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A simple form like you might see at certain kiosks have the choices embedded in the action: This would inherently force a response while also removing the clutter of any "Next" or "Continue" buttons. A button is a one-click response. Why not a radio button or drop-down? It's far easier to push a button on a mobile device than it is to fool around with ...


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I would not esitate to use a set the interested checkbox as mandatory. In my opinion UX should take into account the marketing requests too. download bmml source – Wireframes created with Balsamiq Mockups


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I think the both options which you mention can be use with minor changes. you can give validation/constrain i.e. An error message "Please select your citizenship" when user press the submit button without selecting yes/no. Short and sweet ! No need to think another solution and waste the time in such a small matter.


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One potential solution is to use a call-to-action type of interaction, so that at the beginning of the form you can have a button that says something like "US citizens click here" and "non-US citizens click here" that then helps to 'force' people into making a selection before proceeding further. However, I would only use this if none of the other options ...


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There're three cases that you have to be able to identify: yes / no / not-specified (i.e., user did not interact with this element). But if you pre-select yes or no then you won't be able to distinguish it from the not-specified case as you pointed. I'd suggest to use radio buttons or a drop-down (as both options are mutually exclusive) without ...


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How does the default value play into your ordering? What if different features default a different way? (e.g., dropdown has enable, disable for status) [...] How important do you think it is to the user that the logical order you use is the same between dropdown's of different values? (i.e., enable, disable & off, on) It's good to keep a default ...


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Here are some options to reduce cognitive load and make the task easier: Shorten your descriptions. 200 symbols * 19 options = 3800 symbols, which is roughly A4 sheet, full of text. Looks crazy. Substitute long description with short labels. For repetitive users this is OK, for the new ones provide some help/guide. E.g. "Home", "Professional", ...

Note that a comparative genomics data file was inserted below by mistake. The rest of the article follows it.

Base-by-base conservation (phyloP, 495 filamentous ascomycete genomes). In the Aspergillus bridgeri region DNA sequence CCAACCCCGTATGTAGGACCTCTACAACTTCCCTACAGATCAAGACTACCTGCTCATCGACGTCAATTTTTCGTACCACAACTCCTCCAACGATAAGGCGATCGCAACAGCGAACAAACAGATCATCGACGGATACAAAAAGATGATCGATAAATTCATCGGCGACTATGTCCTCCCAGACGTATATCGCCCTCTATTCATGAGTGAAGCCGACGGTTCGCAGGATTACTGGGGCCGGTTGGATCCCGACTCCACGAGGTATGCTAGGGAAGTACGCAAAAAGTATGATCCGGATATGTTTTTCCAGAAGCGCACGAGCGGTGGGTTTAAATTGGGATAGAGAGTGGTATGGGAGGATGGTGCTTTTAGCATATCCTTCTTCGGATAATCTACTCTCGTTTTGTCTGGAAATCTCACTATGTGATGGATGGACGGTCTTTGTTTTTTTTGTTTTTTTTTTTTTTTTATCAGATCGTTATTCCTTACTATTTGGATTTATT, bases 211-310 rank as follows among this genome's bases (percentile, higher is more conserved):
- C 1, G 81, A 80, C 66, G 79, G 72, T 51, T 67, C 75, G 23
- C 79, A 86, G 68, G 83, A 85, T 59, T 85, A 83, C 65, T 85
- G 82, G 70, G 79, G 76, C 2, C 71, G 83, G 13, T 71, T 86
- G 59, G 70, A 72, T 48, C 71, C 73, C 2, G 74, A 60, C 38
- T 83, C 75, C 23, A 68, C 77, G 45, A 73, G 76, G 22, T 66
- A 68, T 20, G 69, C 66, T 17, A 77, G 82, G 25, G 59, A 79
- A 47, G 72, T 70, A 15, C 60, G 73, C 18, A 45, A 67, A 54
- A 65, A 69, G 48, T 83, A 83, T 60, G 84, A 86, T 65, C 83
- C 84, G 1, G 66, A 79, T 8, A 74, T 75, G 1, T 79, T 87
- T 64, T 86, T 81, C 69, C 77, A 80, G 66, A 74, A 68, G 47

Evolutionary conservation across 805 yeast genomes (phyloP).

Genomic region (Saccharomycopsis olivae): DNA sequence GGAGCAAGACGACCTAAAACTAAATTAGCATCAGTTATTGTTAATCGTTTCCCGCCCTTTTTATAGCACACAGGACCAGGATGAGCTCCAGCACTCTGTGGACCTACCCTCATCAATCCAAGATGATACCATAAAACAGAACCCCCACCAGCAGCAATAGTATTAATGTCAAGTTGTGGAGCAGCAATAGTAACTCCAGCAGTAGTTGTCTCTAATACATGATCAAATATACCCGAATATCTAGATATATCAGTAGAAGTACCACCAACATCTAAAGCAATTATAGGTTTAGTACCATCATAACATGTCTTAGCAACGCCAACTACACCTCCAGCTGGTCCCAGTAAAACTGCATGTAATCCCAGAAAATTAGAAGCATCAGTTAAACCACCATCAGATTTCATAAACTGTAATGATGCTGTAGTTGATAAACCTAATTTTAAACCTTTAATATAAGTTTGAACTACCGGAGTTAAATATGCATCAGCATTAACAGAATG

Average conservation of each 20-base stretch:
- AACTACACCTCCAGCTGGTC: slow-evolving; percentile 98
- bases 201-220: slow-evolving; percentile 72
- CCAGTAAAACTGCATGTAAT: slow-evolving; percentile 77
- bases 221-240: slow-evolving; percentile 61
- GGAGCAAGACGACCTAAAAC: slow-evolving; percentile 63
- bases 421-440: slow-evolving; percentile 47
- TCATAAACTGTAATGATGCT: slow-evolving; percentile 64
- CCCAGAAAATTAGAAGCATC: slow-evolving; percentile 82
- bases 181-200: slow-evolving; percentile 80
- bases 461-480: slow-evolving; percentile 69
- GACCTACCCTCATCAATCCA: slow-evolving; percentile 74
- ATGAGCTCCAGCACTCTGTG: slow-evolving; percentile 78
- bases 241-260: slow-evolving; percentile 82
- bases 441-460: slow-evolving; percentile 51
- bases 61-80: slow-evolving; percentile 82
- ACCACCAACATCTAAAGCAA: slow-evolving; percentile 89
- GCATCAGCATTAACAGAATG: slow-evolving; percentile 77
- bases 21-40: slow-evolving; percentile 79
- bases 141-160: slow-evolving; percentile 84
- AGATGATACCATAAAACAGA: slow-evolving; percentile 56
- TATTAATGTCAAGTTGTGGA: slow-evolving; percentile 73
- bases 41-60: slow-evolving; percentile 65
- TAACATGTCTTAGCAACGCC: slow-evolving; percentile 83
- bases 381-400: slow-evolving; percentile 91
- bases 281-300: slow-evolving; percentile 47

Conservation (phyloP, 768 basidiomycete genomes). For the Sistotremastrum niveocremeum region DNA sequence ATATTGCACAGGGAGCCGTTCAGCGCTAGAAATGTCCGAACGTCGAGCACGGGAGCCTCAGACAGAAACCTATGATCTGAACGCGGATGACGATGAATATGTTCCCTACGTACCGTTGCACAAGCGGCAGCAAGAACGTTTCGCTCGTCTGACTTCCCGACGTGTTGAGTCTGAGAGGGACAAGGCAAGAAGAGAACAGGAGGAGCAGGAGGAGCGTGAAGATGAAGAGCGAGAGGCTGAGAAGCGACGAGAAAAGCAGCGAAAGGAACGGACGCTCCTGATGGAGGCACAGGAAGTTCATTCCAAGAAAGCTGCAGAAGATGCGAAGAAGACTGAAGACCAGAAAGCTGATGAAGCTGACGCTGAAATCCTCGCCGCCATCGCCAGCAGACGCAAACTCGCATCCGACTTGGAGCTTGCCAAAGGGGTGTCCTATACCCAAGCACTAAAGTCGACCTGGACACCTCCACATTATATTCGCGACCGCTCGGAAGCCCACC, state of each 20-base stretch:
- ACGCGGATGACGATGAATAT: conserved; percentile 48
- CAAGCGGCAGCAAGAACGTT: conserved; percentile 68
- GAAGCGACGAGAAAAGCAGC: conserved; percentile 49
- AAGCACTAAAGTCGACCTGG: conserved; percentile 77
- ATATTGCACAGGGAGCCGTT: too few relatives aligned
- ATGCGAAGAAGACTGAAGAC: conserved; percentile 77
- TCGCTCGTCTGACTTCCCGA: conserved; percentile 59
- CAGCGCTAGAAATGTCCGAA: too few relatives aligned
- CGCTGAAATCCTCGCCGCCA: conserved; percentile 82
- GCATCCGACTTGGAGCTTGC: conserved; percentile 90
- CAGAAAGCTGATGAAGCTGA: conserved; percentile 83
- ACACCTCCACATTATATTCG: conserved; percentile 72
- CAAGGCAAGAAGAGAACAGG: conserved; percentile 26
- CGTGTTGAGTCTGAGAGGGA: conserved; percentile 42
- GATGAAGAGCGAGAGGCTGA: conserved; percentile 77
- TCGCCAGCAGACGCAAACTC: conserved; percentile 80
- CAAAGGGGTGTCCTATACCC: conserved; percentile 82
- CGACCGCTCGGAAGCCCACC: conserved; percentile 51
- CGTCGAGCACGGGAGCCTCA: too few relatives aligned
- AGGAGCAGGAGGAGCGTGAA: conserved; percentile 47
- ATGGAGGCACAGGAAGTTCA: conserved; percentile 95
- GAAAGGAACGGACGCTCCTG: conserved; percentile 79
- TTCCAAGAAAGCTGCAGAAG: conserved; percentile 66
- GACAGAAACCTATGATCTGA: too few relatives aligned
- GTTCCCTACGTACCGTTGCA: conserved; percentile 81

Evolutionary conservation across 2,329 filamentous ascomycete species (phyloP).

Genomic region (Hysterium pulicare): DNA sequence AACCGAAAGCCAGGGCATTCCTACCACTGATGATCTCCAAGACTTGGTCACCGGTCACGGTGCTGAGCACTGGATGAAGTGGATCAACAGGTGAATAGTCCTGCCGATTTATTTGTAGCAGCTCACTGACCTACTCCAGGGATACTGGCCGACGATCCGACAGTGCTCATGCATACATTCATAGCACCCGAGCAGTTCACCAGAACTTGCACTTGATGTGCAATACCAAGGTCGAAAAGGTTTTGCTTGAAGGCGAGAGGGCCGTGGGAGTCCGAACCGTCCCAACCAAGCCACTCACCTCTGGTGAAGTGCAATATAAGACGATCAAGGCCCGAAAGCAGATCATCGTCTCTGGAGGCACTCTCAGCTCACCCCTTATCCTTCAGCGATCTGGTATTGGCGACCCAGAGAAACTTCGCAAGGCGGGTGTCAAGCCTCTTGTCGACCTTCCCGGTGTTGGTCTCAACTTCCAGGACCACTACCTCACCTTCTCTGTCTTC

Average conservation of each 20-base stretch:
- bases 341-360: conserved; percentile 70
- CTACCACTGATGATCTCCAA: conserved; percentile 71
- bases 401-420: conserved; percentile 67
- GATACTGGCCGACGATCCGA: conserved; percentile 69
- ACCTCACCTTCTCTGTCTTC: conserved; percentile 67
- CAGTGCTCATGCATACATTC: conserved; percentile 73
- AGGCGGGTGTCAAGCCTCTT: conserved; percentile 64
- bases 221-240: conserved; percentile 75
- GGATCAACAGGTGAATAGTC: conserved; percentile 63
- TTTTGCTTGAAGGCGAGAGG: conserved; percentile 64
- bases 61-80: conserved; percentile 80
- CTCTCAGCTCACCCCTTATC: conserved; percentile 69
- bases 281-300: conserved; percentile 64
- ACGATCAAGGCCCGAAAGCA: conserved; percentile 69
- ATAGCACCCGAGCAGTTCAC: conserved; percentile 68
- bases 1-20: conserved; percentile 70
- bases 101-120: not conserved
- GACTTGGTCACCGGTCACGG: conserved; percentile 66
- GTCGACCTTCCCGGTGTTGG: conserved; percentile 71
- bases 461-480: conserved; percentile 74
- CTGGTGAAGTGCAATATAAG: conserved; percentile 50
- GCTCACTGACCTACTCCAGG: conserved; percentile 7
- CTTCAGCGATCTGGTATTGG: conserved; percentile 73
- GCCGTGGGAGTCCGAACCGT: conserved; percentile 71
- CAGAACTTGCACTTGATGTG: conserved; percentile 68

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Considering your design layout, I really think the best option is to use either checkboxes or radio buttons (depending on whether the user can select more than one option or not). Below is a quick mockup of what I mean: However, if you have a large number of options, this could prove to be problematic. In that case, I would consider having your Section C ...


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In most (if not all) modern browsers and Operating Systems the menu of a dropdown is a separate (but not independent) object from the trigger. download bmml source – Wireframes created with Balsamiq Mockups This means that the text on the trigger can be safely truncated while the contents of the menu remain full length - Effectively showing the ...


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Having related dropdowns placed side by side is probably one of the more confusing UI pattern. You can never predict how a user would interact with 2 dropdowns and never assume the user will always select the first dropdown follow by the second. What if the user chooses the 2nd dropdown, would it affect the result? 2 dropdowns usually work best with an ...


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I understood the question now, As per my experience, the drop down menu is not a good practice. In order to remove dropdown we can use a modal. Modal will consists of all widgets, user have to select widget which he wants to show on dashboard. and Click Save. On Dashboard page, Give a link or a button as Personalize, Whenever user click on this button ...



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